The Employers Guide to: Strikes and Its Remedies

The Employers Guide to: Strikes and Its Remedies

In terms of Section 23 of the South African Constitution the right to strike is unrestricted. Like any right in the Constitution, the right to strike is however not an absolute right. Section 36 of the Constitution allows the right to strike to be limited in terms of the law of general application. Such a limitation should, however, be reasonable.

With regards to labour disputes, substantive limitations prohibit strikes in certain circumstances. Section 213 of the Labour Relations Act (LRA) regards the action as a strike only if the following elements have been complied with:

  1. There must be a refusal to work.
  2. It must be a collective action, therefore more than 1 person must be involved in the refusal to work.
  3. There must be a purpose for the strike.
  4. The strike must be directed at a specific outcome, namely remedying a grievance, resolving a dispute or complying with or acceding to demands of employees regarding any matter of mutual interest between employer and employee.

If a strike does not comply with the substantive and procedural requirements of the LRA the strike will be regarded as unprotected. The procedural requirements can be found in Section 64 of the LRA.

In the event of an unprotected strike an employer has the following remedies:

  1. Obtain an interdict in order to prevent the strike action from taking place in terms of Section 68(1)(a) of the LRA.
  2. Claim damages and/or compensation in terms of Section 68(1)(b) of the LRA.
  3. Charge employees for misconduct in terms of the disciplinary code.

For purposes of this contribution, lets elaborate on point 2 above.

In the matter of Rustenburg Platinum Mines Ltd v Mouth Piece Workers Union (2002) 1 BLLR 84 (LC) the court held that when exercising his discretion, the court must establish:

  1. Whether the strike was indeed unprotected.
  2. Whether the employees or trade union participated in the incident.
  3. Whether the employer suffered a loss as a result of the strike.

The court further held that the employer would only be entitled to compensation which is just and equitable. What is regarded as just and equitable is calculated by weighing up the loss suffered against the nature of the conduct and the blameworthiness of the person(s) responsible for the loss.

The court further confirmed in Algoa Bus Company v SATAWU (2010) 2 BLLR 149 (LC) that if it was proven that the strike caused loss to the employer and that it was an inconvenience to the public, the employer would be entitled to be compensated for the loss.

Can a union be held accountable for the actions of its members?

As an indication of the court’s interpretation the following reported cases gives clarity:

  1. In Tsogo Sun Casinos (Pty) Ltd t/a Montecasino v Future of SA Workers Union and others (2012) 33 ILJ 998 (LC) [also reported at [2012] JOL 28755 (LC) – Ed] Judge van Niekerk held:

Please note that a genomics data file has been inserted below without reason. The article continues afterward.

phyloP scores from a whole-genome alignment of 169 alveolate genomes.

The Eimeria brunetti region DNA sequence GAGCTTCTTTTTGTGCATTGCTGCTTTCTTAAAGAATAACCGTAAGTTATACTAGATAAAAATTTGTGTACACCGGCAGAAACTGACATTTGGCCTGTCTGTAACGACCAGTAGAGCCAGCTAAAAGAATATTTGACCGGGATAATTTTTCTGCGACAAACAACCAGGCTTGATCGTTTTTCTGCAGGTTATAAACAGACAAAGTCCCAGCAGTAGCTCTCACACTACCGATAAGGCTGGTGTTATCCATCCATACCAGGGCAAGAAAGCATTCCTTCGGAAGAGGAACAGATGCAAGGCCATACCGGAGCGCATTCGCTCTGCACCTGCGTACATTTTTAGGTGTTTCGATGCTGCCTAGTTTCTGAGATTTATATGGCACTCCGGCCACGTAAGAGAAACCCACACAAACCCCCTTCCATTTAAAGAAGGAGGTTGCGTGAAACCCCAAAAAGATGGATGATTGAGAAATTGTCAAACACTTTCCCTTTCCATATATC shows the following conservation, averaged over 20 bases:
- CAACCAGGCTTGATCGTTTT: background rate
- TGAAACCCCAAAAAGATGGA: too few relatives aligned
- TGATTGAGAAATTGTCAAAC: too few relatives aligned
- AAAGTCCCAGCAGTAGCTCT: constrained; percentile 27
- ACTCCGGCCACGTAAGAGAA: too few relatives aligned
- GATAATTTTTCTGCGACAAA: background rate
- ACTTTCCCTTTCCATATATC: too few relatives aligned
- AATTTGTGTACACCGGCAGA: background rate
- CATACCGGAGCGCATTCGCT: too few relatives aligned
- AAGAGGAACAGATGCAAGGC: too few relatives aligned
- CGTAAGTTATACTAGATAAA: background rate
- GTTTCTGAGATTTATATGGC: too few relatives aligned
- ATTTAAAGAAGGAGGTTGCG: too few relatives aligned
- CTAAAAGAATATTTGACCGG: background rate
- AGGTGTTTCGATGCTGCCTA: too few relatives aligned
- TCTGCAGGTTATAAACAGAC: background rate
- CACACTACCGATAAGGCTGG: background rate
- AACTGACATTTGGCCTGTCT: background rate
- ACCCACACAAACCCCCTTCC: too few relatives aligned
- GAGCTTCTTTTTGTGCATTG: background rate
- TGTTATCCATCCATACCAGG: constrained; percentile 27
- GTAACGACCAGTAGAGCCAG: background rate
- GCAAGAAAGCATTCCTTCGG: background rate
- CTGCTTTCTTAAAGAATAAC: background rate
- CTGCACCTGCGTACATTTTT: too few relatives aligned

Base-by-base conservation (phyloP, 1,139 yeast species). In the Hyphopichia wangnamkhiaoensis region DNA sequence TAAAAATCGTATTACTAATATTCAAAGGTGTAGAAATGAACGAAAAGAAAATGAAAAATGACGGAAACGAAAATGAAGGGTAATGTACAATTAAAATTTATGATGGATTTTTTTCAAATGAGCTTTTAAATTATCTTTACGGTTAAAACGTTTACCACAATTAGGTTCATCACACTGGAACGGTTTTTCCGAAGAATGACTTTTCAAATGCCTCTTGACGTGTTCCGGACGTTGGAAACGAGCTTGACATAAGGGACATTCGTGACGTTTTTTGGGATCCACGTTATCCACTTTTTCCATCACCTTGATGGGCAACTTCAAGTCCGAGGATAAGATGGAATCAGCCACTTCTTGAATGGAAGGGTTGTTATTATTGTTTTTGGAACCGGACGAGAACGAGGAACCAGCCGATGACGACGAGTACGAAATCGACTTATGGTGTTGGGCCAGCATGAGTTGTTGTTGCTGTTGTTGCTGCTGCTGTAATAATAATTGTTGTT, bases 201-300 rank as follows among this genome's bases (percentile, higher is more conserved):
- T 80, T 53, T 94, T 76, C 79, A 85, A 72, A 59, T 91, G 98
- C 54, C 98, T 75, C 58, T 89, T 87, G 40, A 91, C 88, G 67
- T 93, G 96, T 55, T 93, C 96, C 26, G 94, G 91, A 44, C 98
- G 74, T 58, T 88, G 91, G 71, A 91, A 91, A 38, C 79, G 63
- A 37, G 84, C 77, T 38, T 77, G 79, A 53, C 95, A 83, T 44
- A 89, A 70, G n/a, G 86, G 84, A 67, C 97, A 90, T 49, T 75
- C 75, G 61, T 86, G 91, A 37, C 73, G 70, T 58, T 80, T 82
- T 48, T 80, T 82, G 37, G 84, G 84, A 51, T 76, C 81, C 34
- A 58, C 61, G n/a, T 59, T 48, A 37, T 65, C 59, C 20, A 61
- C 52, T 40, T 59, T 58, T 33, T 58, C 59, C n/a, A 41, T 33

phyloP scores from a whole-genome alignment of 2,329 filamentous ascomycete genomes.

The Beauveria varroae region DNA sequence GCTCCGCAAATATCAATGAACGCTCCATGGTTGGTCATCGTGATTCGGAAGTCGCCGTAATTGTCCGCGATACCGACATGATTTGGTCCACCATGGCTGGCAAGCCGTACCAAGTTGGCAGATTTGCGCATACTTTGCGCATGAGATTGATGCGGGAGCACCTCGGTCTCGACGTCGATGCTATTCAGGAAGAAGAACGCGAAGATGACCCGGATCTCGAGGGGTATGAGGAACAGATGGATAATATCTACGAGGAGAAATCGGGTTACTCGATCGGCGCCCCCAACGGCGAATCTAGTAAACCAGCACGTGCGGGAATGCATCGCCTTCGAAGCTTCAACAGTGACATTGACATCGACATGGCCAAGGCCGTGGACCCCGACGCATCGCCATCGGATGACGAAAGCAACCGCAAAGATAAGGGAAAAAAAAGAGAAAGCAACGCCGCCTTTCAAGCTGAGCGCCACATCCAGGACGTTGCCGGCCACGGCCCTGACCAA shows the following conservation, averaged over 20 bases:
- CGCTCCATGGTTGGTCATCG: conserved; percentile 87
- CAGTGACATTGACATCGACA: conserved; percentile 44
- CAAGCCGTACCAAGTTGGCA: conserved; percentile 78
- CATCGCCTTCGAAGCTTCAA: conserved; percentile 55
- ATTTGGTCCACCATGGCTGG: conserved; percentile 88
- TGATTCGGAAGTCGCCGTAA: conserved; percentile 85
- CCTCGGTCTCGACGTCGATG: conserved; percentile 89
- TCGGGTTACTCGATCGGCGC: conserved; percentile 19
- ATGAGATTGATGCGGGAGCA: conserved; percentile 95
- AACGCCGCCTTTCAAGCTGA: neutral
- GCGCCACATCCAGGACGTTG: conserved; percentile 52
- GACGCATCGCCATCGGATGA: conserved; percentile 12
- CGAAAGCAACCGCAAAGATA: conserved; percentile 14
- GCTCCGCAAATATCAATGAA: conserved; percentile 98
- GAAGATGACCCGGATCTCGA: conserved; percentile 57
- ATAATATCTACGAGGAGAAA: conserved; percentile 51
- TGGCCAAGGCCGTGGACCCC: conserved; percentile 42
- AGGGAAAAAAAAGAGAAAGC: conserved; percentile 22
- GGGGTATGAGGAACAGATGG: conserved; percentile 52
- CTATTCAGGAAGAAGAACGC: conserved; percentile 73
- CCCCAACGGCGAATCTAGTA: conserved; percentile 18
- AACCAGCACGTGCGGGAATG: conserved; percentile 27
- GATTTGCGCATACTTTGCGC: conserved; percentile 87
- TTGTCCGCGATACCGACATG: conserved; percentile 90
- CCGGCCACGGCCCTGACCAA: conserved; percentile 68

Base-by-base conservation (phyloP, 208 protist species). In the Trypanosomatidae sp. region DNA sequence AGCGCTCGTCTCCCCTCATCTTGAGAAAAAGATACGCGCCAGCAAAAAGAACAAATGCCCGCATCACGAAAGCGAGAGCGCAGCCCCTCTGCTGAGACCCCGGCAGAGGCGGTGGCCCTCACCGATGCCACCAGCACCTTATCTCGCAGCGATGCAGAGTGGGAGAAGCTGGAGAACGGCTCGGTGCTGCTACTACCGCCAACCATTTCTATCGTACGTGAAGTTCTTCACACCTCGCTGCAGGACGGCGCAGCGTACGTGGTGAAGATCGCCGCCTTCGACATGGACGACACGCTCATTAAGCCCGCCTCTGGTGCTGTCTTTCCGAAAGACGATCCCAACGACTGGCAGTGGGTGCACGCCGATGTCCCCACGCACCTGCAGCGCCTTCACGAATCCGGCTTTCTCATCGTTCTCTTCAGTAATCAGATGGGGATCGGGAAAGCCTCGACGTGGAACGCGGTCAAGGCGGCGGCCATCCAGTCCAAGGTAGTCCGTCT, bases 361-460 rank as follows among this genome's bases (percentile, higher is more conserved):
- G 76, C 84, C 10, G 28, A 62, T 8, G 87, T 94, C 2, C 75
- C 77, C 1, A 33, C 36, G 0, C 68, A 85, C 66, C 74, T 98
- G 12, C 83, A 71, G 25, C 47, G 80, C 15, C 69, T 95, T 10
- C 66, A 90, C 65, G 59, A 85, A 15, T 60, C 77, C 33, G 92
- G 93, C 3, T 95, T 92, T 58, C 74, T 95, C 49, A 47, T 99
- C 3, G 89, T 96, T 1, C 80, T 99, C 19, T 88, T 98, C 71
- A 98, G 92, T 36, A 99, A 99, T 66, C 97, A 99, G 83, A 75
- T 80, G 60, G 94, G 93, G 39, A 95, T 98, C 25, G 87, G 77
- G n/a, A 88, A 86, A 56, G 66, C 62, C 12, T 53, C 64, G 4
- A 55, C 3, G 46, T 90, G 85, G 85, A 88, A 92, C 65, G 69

“This court must necessarily express its displeasure in the strongest possible terms against the misconduct that the individual respondents do not deny having committed, and against unions that refuse or fail to take all reasonable steps to prevent its occurrence.

  1. In In2Food (Pty) Ltd v Food & Allied Workers Union and others (2013) 34 ILJ 2589 (LC), Judge Steenkamp held:

“The time has come in our labour relations history that trade unions should be held accountable for the actions of their members. For too long trade unions have glibly washed their hands of the violent actions of their members.”

  1. In Xstrata SA (Pty) Ltd v AMCU and others (J1239/13) [2014] ZALCJHB 58 (25 February 2014) [reported as Xstrata South Africa (Proprietary) Limited v Association of Mineworkers and Construction Union and others [2015] JOL 33121 (LC) – Ed], Judge Tlhotlhalemaje held:

“It has become noticeable that unions are readily and easily prepared to lead employees out on any form of industrial action, whether lawful or not. The perception that a union has no obligation whatsoever to control its members during such activities, which are invariably violent in nature cannot be sustained.”

  1. In Verulam Sawmills (Pty) Ltd v Association of Mineworkers and Construction Union (“AMCU”) and others [2015], 12 BLLR 1266 (LC) Acting Judge Myburgh held:

“These judgments make it abundantly clear that, in the context of the pandemic of unprotected strike action and strike violence in South Africa, the courts are inclined to hold unions accountable for the unlawful conduct of their members and impose on them obligations to control their membership. This being a potential means of attempting to address the pandemic.”


Kal Louw joined SEESA in March 2009 and worked respectively at the SEESA Kimberley and Upington offices. He currently holds the position of SEESA Labour and Consumer Protection & POPI Legal Advisor at the Vredendal office.


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